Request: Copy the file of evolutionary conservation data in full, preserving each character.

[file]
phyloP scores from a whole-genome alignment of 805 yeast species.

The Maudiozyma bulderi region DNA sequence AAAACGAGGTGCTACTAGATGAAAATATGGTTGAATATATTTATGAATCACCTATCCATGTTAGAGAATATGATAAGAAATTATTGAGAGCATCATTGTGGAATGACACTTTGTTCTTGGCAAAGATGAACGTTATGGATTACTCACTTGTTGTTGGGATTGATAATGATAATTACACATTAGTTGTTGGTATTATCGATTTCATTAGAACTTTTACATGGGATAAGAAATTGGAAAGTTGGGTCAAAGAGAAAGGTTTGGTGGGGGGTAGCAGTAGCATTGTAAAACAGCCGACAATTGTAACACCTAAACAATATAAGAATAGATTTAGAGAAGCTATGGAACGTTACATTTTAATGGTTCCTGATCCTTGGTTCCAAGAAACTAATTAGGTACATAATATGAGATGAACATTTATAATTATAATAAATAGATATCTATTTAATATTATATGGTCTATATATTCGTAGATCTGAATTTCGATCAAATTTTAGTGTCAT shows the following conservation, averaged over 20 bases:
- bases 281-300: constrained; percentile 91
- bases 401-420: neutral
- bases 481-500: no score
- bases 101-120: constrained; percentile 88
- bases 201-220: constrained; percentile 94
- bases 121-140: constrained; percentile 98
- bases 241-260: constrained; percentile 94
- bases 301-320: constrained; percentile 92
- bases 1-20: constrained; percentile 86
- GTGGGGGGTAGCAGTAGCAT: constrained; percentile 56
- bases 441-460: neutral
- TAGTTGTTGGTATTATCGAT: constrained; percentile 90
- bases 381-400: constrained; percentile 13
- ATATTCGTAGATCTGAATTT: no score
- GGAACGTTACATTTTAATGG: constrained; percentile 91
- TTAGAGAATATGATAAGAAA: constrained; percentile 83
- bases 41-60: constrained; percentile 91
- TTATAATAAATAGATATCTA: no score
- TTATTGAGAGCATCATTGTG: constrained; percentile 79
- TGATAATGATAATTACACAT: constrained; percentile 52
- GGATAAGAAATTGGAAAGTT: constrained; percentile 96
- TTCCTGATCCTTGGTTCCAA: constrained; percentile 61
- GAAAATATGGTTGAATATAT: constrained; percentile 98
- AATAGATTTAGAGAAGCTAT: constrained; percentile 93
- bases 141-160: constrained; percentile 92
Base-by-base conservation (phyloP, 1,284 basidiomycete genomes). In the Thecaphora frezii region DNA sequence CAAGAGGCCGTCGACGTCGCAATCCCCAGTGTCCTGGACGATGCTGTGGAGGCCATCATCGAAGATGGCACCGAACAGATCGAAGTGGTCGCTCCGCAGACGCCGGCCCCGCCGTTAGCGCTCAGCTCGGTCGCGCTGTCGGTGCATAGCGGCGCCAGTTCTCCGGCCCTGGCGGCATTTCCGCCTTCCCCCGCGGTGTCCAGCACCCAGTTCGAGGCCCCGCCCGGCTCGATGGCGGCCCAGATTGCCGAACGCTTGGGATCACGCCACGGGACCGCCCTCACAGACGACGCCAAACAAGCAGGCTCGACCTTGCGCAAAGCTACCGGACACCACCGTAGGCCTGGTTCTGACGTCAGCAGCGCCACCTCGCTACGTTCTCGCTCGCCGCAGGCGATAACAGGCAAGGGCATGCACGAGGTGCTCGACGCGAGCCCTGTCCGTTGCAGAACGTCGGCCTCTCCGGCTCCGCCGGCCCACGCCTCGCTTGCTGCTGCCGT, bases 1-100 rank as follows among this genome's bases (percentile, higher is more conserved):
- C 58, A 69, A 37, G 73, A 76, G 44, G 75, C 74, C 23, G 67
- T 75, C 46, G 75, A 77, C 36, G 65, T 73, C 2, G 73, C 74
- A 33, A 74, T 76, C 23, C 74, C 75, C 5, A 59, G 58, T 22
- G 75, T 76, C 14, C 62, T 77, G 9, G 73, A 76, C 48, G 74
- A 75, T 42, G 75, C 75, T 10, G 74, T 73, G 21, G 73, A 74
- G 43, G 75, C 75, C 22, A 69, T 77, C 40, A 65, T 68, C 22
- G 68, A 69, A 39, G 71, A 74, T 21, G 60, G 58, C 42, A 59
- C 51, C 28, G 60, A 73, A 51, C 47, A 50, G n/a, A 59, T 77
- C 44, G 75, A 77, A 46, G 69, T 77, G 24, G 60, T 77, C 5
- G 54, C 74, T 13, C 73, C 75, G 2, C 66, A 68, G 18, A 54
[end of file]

phyloP scores from a whole-genome alignment of 805 yeast species.

The Maudiozyma bulderi region DNA sequence AAAACGAGGTGCTACTAGATGAAAATATGGTTGAATATATTTATGAATCACCTATCCATGTTAGAGAATATGATAAGAAATTATTGAGAGCATCATTGTGGAATGACACTTTGTTCTTGGCAAAGATGAACGTTATGGATTACTCACTTGTTGTTGGGATTGATAATGATAATTACACATTAGTTGTTGGTATTATCGATTTCATTAGAACTTTTACATGGGATAAGAAATTGGAAAGTTGGGTCAAAGAGAAAGGTTTGGTGGGGGGTAGCAGTAGCATTGTAAAACAGCCGACAATTGTAACACCTAAACAATATAAGAATAGATTTAGAGAAGCTATGGAACGTTACATTTTAATGGTTCCTGATCCTTGGTTCCAAGAAACTAATTAGGTACATAATATGAGATGAACATTTATAATTATAATAAATAGATATCTATTTAATATTATATGGTCTATATATTCGTAGATCTGAATTTCGATCAAATTTTAGTGTCAT shows the following conservation, averaged over 20 bases:
- bases 281-300: constrained; percentile 91
- bases 401-420: neutral
- bases 481-500: no score
- bases 101-120: constrained; percentile 88
- bases 201-220: constrained; percentile 94
- bases 121-140: constrained; percentile 98
- bases 241-260: constrained; percentile 94
- bases 301-320: constrained; percentile 92
- bases 1-20: constrained; percentile 86
- GTGGGGGGTAGCAGTAGCAT: constrained; percentile 56
- bases 441-460: neutral
- TAGTTGTTGGTATTATCGAT: constrained; percentile 90
- bases 381-400: constrained; percentile 13
- ATATTCGTAGATCTGAATTT: no score
- GGAACGTTACATTTTAATGG: constrained; percentile 91
- TTAGAGAATATGATAAGAAA: constrained; percentile 83
- bases 41-60: constrained; percentile 91
- TTATAATAAATAGATATCTA: no score
- TTATTGAGAGCATCATTGTG: constrained; percentile 79
- TGATAATGATAATTACACAT: constrained; percentile 52
- GGATAAGAAATTGGAAAGTT: constrained; percentile 96
- TTCCTGATCCTTGGTTCCAA: constrained; percentile 61
- GAAAATATGGTTGAATATAT: constrained; percentile 98
- AATAGATTTAGAGAAGCTAT: constrained; percentile 93
- bases 141-160: constrained; percentile 92
Base-by-base conservation (phyloP, 1,284 basidiomycete genomes). In the Thecaphora frezii region DNA sequence CAAGAGGCCGTCGACGTCGCAATCCCCAGTGTCCTGGACGATGCTGTGGAGGCCATCATCGAAGATGGCACCGAACAGATCGAAGTGGTCGCTCCGCAGACGCCGGCCCCGCCGTTAGCGCTCAGCTCGGTCGCGCTGTCGGTGCATAGCGGCGCCAGTTCTCCGGCCCTGGCGGCATTTCCGCCTTCCCCCGCGGTGTCCAGCACCCAGTTCGAGGCCCCGCCCGGCTCGATGGCGGCCCAGATTGCCGAACGCTTGGGATCACGCCACGGGACCGCCCTCACAGACGACGCCAAACAAGCAGGCTCGACCTTGCGCAAAGCTACCGGACACCACCGTAGGCCTGGTTCTGACGTCAGCAGCGCCACCTCGCTACGTTCTCGCTCGCCGCAGGCGATAACAGGCAAGGGCATGCACGAGGTGCTCGACGCGAGCCCTGTCCGTTGCAGAACGTCGGCCTCTCCGGCTCCGCCGGCCCACGCCTCGCTTGCTGCTGCCGT, bases 1-100 rank as follows among this genome's bases (percentile, higher is more conserved):
- C 58, A 69, A 37, G 73, A 76, G 44, G 75, C 74, C 23, G 67
- T 75, C 46, G 75, A 77, C 36, G 65, T 73, C 2, G 73, C 74
- A 33, A 74, T 76, C 23, C 74, C 75, C 5, A 59, G 58, T 22
- G 75, T 76, C 14, C 62, T 77, G 9, G 73, A 76, C 48, G 74
- A 75, T 42, G 75, C 75, T 10, G 74, T 73, G 21, G 73, A 74
- G 43, G 75, C 75, C 22, A 69, T 77, C 40, A 65, T 68, C 22
- G 68, A 69, A 39, G 71, A 74, T 21, G 60, G 58, C 42, A 59
- C 51, C 28, G 60, A 73, A 51, C 47, A 50, G n/a, A 59, T 77
- C 44, G 75, A 77, A 46, G 69, T 77, G 24, G 60, T 77, C 5
- G 54, C 74, T 13, C 73, C 75, G 2, C 66, A 68, G 18, A 54